Track Bar Replacement Cost Estimate

Worried you might overpay for your track bar replacement? Use Jerry’s GarageGuard to get a fair cost estimate for your track bar replacement.
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John Davis
Expert Automotive Writer
Reviewed by Kathleen Flear, Director of Content
Edited by Jessica Barrett, Senior Car & Insurance Editor

How much does it cost to replace a track bar?

It costs an average total of $300-$38 to replace the track bar. Prices depend on your vehicle and how much automotive labor costs in your area.
How long does it take to replace a track bar? It takes a certified mechanic about 1-3 hours to complete the job. This includes the time it takes to do an initial inspection followed by a diagnosis and full replacement.

How did we estimate these prices?

Jerry's experts researched and collected data from 2500+ real repair shops in all 50 states in the US, including everything from the total cost of repair services to the hourly labor cost for mechanic labor in each shop. We combined that data with our expert database of hundreds of real repair jobs, thousands of real cars, millions of real car part prices in order to best estimate the cost of each repair service. Our labor cost estimate is calculated by taking the average hourly labor rate for a certified mechanic in the US, times the number of hours it takes on average to complete a repair. We recommend you compare your local shops with Jerry and contact those shops directly to get final pricing for your vehicle.

What parts do I need for my track bar replacement? How much do those parts cost?

Refer to your owner’s manual or ask your mechanic for the precise part numbers. Here are the tools you’ll need:
  1. New track bar: Your biggest expense will be the replacement track bar that connects to the chassis and axle. These average between $50 and $100, although you can splurge and buy larger or tougher track bars that push several hundred dollars. 
  2. New bushings (optional): If the bushings that cushion the ends of the track bar are cracked or look worn, go ahead and replace them when you swap out the track bar. A set of new bushings costs around $10 to $20.
Your mechanic also uses a hefty list of tools and equipment to do the replacement. Here is what they might use:
  • Floor jack and jack stands
  • Hammer
  • Ball joint separator (also called a pickle fork)
  • Ratchet, socket, and torque sets
  • Wrenches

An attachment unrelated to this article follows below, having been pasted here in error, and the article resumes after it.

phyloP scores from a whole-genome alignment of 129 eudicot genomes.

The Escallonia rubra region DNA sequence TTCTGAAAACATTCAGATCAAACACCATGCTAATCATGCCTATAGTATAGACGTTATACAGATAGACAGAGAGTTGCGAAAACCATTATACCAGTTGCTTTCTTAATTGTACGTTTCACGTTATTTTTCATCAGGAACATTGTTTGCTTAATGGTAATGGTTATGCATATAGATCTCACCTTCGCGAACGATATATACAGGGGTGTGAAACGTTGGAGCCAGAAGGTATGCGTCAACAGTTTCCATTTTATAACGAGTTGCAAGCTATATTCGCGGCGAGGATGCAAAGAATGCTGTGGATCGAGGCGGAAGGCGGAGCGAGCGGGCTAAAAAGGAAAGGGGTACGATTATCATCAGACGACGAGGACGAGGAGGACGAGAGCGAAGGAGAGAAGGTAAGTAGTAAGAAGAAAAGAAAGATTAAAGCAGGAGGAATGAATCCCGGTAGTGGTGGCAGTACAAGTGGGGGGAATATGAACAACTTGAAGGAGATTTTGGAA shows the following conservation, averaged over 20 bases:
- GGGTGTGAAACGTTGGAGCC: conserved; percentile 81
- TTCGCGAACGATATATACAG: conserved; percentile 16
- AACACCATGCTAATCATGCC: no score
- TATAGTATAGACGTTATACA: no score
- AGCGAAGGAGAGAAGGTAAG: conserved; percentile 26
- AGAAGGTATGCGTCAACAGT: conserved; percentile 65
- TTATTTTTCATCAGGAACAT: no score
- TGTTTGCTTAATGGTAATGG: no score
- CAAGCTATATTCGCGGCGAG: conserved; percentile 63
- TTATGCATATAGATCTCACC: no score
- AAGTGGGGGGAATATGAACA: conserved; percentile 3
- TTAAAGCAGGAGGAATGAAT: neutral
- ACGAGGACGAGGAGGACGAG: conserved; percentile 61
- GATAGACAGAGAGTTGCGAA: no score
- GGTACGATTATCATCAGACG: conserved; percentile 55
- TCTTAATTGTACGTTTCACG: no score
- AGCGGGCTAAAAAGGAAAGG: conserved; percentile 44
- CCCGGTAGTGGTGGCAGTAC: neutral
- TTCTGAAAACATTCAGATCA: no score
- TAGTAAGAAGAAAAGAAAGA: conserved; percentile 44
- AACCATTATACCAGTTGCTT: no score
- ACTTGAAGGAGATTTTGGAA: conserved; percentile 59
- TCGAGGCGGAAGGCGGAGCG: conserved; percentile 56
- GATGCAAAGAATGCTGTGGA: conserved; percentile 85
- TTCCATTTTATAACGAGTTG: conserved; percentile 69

Some popular track bar brands include BDS Suspension, Rough Country, and TeraFlex. You can purchase them from local off-road shops, auto parts stores like AutoZone and NAPA Auto Parts, and online retailers such as Amazon and 4WheelParts.
This answer ultimately depends on you. If you want the assurance of a quality part that fits your vehicle or your vehicle is still under warranty, OEM parts are the way to go. If you’re on a tight budget or just want to head to the store and pick up parts, aftermarket replacements are a good option. 
Head to a local off-road shop, your local auto body shop such as AutoZone or NAPA Auto Parts to buy aftermarket parts, or talk to a dealership service center if you’re interested in getting OEM parts. If you’d prefer to shop online, order from an auto part store’s website or search on Amazon.

Where can I get my track bar replaced?

If you don’t feel up to replacing your vehicle’s track bar, you shouldn’t have trouble finding a mechanic who can. Let Jerry's
help you find a trusted repair shop that fits your budget.
Jerry's GarageGuard™ compares fair price estimates from over 2,500 vetted repair shops in the US. They use each shop’s real hourly labor rate and you can see what’s included in the estimates. Plus, they’ll show you real customer reviews, so you can choose a repair shop that you’re comfortable with.
Check out some of our vetted shops below and download the app to compare car repair quotes near you.
162 Reviews
Blue Piston Auto Repair
319 W Vine St, Salt Lake City, UT
Shop Diagnostic Fee
(Included in service charges)
114 Reviews
RepairSmith - Inland Empire

115 Reviews
Discount Tire & Service Centers - San Bernardino
101 W Base Line St, San Bernardino, CA
Shop Diagnostic Fee
(Included in service charges)
199 Reviews
C&C Affordable Auto sales and Service
9800 OH-202, Tipp City, OH
Shop Diagnostic Fee
(Included in service charges)

How did we vet these shops?

Jerry experts researched 2500+ real repair shops across the US. We talked to real shop customers, and analyzed both real shop pricing data and thousands of real customer reviews from each shop to verify them individually. We do not partner with the shops listed above, and our analysis is always unbiased.

How will a mechanic replace my track bar?

Once you’ve found a certified mechanic that works on suspension systems, here’s how they’ll replace the track bar:
  1. Raise the vehicle: The mechanic uses a floor jack and jack stands to elevate your vehicle. They might also support the suspension axle with specialized jacks.
  2. Disassemble the track bar: Next, the mechanic removes the mounting bolts or disconnects the ball joints.
  3. Remove the track bar: Now that the mechanic has access to the track bar, they’ll pull it from the frame/chassis mount. Sometimes, the mechanic has to remove the track bar mount, too.
  4. Install the new track bar: The mechanic inserts the chassis end of the new bar before inserting the swivel side of the bar into the axle. 
  5. Secure the track bar: The mechanic will hand tighten the nuts before using a torque wrench to fasten the bar in place. 
  6. Lower the vehicle: After the mechanic torques the track bar, they lower your vehicle and you’re set to go.

What happens if I don’t replace my track bar?

You don’t want to wait to get your vehicle’s suspension inspected if you think the track bar is bad. Driving with a damaged track bar might lead to these issues:
  • Loss of vehicle control
  • Difficulty steering